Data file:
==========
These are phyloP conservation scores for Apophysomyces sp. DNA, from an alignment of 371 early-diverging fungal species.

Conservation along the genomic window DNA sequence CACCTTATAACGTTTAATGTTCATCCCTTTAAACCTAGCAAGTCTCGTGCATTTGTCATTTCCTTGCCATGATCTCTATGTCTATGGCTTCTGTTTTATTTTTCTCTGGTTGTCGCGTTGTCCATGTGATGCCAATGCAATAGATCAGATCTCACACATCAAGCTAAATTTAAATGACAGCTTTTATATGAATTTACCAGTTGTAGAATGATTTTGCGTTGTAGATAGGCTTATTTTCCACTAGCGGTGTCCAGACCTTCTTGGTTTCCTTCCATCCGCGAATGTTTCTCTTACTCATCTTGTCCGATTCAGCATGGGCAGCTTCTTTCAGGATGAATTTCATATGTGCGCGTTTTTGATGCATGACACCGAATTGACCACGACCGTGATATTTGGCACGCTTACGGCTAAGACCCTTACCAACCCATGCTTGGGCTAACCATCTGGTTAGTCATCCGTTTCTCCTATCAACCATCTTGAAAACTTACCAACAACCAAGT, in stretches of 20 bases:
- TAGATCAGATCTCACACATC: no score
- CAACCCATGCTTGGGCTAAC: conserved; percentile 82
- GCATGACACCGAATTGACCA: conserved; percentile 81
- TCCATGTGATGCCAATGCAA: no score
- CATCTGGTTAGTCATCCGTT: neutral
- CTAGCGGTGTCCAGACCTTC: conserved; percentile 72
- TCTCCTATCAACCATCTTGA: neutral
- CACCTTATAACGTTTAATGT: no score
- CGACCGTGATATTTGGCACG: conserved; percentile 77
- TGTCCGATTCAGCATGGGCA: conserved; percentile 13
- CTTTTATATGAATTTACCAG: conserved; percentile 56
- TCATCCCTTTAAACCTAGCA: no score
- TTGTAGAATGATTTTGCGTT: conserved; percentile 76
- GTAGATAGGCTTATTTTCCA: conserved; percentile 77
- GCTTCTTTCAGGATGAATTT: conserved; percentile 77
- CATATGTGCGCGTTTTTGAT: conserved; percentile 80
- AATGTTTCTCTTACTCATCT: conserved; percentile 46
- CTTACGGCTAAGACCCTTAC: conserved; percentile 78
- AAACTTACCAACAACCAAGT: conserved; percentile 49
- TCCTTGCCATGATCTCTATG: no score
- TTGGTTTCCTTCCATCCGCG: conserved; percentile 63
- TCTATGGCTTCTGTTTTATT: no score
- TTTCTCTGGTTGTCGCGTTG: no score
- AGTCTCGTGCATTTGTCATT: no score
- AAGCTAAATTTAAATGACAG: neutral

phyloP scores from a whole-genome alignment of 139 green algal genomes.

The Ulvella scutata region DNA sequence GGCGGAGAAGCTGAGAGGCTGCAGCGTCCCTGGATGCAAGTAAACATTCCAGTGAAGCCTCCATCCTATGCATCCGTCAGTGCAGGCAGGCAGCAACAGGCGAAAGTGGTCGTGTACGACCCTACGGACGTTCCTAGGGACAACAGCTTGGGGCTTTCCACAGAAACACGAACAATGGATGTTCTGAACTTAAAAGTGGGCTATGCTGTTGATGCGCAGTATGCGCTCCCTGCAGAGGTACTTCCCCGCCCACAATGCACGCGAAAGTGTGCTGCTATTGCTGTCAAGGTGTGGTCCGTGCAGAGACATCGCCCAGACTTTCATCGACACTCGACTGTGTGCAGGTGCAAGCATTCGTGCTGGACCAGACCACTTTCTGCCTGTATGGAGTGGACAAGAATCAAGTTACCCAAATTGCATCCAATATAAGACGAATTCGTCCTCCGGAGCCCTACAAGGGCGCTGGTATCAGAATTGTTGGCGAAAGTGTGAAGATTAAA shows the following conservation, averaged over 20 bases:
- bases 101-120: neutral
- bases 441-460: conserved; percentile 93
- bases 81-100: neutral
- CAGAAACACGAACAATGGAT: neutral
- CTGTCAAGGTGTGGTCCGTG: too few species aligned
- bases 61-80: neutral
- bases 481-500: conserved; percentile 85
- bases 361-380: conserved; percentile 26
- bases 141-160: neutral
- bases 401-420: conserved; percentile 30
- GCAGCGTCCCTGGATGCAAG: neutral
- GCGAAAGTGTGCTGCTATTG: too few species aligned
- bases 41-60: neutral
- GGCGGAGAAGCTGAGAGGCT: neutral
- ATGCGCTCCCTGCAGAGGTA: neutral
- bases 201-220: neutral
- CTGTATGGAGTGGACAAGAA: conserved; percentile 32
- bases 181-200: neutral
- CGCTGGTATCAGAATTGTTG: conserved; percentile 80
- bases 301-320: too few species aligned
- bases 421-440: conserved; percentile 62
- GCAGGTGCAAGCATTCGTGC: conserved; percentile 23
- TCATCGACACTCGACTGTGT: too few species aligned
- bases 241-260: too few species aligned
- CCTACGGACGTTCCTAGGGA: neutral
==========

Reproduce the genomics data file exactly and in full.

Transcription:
These are phyloP conservation scores for Apophysomyces sp. DNA, from an alignment of 371 early-diverging fungal species.

Conservation along the genomic window DNA sequence CACCTTATAACGTTTAATGTTCATCCCTTTAAACCTAGCAAGTCTCGTGCATTTGTCATTTCCTTGCCATGATCTCTATGTCTATGGCTTCTGTTTTATTTTTCTCTGGTTGTCGCGTTGTCCATGTGATGCCAATGCAATAGATCAGATCTCACACATCAAGCTAAATTTAAATGACAGCTTTTATATGAATTTACCAGTTGTAGAATGATTTTGCGTTGTAGATAGGCTTATTTTCCACTAGCGGTGTCCAGACCTTCTTGGTTTCCTTCCATCCGCGAATGTTTCTCTTACTCATCTTGTCCGATTCAGCATGGGCAGCTTCTTTCAGGATGAATTTCATATGTGCGCGTTTTTGATGCATGACACCGAATTGACCACGACCGTGATATTTGGCACGCTTACGGCTAAGACCCTTACCAACCCATGCTTGGGCTAACCATCTGGTTAGTCATCCGTTTCTCCTATCAACCATCTTGAAAACTTACCAACAACCAAGT, in stretches of 20 bases:
- TAGATCAGATCTCACACATC: no score
- CAACCCATGCTTGGGCTAAC: conserved; percentile 82
- GCATGACACCGAATTGACCA: conserved; percentile 81
- TCCATGTGATGCCAATGCAA: no score
- CATCTGGTTAGTCATCCGTT: neutral
- CTAGCGGTGTCCAGACCTTC: conserved; percentile 72
- TCTCCTATCAACCATCTTGA: neutral
- CACCTTATAACGTTTAATGT: no score
- CGACCGTGATATTTGGCACG: conserved; percentile 77
- TGTCCGATTCAGCATGGGCA: conserved; percentile 13
- CTTTTATATGAATTTACCAG: conserved; percentile 56
- TCATCCCTTTAAACCTAGCA: no score
- TTGTAGAATGATTTTGCGTT: conserved; percentile 76
- GTAGATAGGCTTATTTTCCA: conserved; percentile 77
- GCTTCTTTCAGGATGAATTT: conserved; percentile 77
- CATATGTGCGCGTTTTTGAT: conserved; percentile 80
- AATGTTTCTCTTACTCATCT: conserved; percentile 46
- CTTACGGCTAAGACCCTTAC: conserved; percentile 78
- AAACTTACCAACAACCAAGT: conserved; percentile 49
- TCCTTGCCATGATCTCTATG: no score
- TTGGTTTCCTTCCATCCGCG: conserved; percentile 63
- TCTATGGCTTCTGTTTTATT: no score
- TTTCTCTGGTTGTCGCGTTG: no score
- AGTCTCGTGCATTTGTCATT: no score
- AAGCTAAATTTAAATGACAG: neutral

phyloP scores from a whole-genome alignment of 139 green algal genomes.

The Ulvella scutata region DNA sequence GGCGGAGAAGCTGAGAGGCTGCAGCGTCCCTGGATGCAAGTAAACATTCCAGTGAAGCCTCCATCCTATGCATCCGTCAGTGCAGGCAGGCAGCAACAGGCGAAAGTGGTCGTGTACGACCCTACGGACGTTCCTAGGGACAACAGCTTGGGGCTTTCCACAGAAACACGAACAATGGATGTTCTGAACTTAAAAGTGGGCTATGCTGTTGATGCGCAGTATGCGCTCCCTGCAGAGGTACTTCCCCGCCCACAATGCACGCGAAAGTGTGCTGCTATTGCTGTCAAGGTGTGGTCCGTGCAGAGACATCGCCCAGACTTTCATCGACACTCGACTGTGTGCAGGTGCAAGCATTCGTGCTGGACCAGACCACTTTCTGCCTGTATGGAGTGGACAAGAATCAAGTTACCCAAATTGCATCCAATATAAGACGAATTCGTCCTCCGGAGCCCTACAAGGGCGCTGGTATCAGAATTGTTGGCGAAAGTGTGAAGATTAAA shows the following conservation, averaged over 20 bases:
- bases 101-120: neutral
- bases 441-460: conserved; percentile 93
- bases 81-100: neutral
- CAGAAACACGAACAATGGAT: neutral
- CTGTCAAGGTGTGGTCCGTG: too few species aligned
- bases 61-80: neutral
- bases 481-500: conserved; percentile 85
- bases 361-380: conserved; percentile 26
- bases 141-160: neutral
- bases 401-420: conserved; percentile 30
- GCAGCGTCCCTGGATGCAAG: neutral
- GCGAAAGTGTGCTGCTATTG: too few species aligned
- bases 41-60: neutral
- GGCGGAGAAGCTGAGAGGCT: neutral
- ATGCGCTCCCTGCAGAGGTA: neutral
- bases 201-220: neutral
- CTGTATGGAGTGGACAAGAA: conserved; percentile 32
- bases 181-200: neutral
- CGCTGGTATCAGAATTGTTG: conserved; percentile 80
- bases 301-320: too few species aligned
- bases 421-440: conserved; percentile 62
- GCAGGTGCAAGCATTCGTGC: conserved; percentile 23
- TCATCGACACTCGACTGTGT: too few species aligned
- bases 241-260: too few species aligned
- CCTACGGACGTTCCTAGGGA: neutral